Why did you start your business?
Take a moment right now to sit and think about the first days or weeks before you opened your doors.
A lot of people jump right into business because they think they have a great idea, want to make more money, or don’t want to be lorded over by a boss. You may have started your real estate business to provide passive income, but quickly realized that a lot of it is not passive at all. I bet you didn’t start your business to feed the cash-eating, time-sucking monster it’s become.
In order to stay in business and beat the odds we all know about the long-term viability of a small business, you will have to take control of your business finances. You will have to treat them seriously, take action, and be proactive and not reactive to stay in business and thrive.
You started your business to make you money and to help you accomplish your “why.” You deserve to know where your money is going, manage it as competently as possible, and make more money than you dreamed of even when starting your business. You deserve to achieve your “why” and your passion. You deserve not to be stressed and confused.
You will have to commit to being more profitable and keeping your profit a priority over the course of your business life. You will have to change your mindset and implement systems for your profit.
In the end, it will be worth it because growing and learning and implementing good change will always yield good results in some form. In this case, I want that form to be more profit in your bank account so you can achieve the big goals and dreams you set out to achieve at the start of your business journey.
young smiling african american businesswoman with coffee cup in city
Changing Your Behavior
I have found that if you can do what you’re already doing and leverage it to form behaviors that are more conducive to making and keeping more profit, you will be more apt to retain those behaviors and actions over the long haul.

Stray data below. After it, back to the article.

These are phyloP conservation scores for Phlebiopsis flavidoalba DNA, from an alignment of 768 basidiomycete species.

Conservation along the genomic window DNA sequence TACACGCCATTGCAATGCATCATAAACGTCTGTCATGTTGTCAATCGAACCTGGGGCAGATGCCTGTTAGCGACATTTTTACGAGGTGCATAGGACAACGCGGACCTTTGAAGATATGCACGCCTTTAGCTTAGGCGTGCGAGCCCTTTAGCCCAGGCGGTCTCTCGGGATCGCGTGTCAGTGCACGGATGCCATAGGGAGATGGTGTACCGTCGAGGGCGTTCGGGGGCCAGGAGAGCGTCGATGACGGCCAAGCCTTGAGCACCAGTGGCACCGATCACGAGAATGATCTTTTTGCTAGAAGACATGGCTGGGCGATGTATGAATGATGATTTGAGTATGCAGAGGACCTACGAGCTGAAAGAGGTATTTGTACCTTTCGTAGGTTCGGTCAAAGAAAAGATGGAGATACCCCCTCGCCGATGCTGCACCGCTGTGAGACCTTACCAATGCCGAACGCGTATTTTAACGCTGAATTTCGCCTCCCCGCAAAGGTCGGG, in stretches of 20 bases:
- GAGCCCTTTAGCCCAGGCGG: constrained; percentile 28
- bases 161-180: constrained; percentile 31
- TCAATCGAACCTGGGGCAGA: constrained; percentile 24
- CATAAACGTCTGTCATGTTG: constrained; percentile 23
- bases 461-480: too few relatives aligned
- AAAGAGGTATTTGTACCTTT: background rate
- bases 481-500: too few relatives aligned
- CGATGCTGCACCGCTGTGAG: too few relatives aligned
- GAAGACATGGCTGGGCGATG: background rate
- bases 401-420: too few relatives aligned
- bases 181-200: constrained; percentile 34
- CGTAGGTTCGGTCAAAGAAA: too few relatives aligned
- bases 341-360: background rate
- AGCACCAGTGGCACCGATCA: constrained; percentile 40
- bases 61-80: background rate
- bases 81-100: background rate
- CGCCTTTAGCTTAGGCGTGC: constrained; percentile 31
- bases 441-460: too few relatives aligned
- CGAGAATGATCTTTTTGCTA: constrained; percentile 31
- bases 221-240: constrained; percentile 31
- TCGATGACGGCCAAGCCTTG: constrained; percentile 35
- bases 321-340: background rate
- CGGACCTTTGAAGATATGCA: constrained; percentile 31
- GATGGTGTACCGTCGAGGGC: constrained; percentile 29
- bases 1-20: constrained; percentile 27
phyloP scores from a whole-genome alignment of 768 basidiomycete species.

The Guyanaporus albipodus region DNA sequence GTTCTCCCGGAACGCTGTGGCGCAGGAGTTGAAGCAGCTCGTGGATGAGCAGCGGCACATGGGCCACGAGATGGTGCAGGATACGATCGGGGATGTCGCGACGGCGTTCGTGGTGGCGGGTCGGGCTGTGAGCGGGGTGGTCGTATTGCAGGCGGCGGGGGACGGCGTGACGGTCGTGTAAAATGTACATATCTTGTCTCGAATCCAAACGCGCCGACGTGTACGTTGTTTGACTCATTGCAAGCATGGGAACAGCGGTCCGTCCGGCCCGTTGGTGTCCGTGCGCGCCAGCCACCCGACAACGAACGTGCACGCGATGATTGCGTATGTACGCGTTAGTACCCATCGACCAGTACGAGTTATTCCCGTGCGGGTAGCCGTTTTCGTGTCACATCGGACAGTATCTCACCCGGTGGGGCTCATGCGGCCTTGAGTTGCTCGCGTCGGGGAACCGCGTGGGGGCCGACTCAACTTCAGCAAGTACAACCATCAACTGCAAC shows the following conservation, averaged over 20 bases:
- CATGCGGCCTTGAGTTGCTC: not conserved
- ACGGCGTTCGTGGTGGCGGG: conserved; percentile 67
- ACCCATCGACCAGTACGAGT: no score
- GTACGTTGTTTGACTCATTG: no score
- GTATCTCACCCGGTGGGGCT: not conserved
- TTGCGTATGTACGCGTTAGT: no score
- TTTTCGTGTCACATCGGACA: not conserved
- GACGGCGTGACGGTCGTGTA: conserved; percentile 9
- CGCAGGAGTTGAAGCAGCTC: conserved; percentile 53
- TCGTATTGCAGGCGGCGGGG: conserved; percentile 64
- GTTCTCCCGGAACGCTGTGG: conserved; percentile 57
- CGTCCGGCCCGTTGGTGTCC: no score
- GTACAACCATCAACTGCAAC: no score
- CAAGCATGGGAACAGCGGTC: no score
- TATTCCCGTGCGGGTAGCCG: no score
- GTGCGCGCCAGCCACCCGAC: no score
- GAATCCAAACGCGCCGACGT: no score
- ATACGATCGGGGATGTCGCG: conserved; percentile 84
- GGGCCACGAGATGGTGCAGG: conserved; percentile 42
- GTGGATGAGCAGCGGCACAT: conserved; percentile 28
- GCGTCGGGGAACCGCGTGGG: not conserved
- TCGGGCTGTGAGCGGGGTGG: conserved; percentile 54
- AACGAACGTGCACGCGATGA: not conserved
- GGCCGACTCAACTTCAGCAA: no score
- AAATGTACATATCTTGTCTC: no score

Let me give you a personal example. In about a year’s time in 2018, I lost 30 pounds. Before I lost that weight, I was the heaviest I had been up to that point. I felt slow and sluggish. I didn’t like how I looked in the mirror and didn’t have the energy I wanted. I knew something had to change, only I knew that a lot of diets don’t work because they are not sustainable long-term, and I wanted to do something that could fit in with my daily routine.
I basically said I need to consume around 1,800 calories a day to lose weight over a period of time, so for 2018, I kept track of my calories for about a month. After that month I basically knew what 1,800 calories were in a day for me. The biggest trick was that I was still eating the food I loved.
In my head, I had tricked myself into thinking I didn’t make a huge drastic change. I ate the food I loved, but I just had smaller portions, and I didn’t snack all day every day like I used to. This helped me lose the weight I wanted to. Today I have maintained my weight on a more normal calorie intake during the day, and I have taken up kung fu which has added exercise to my weekly regimen and helped even further.
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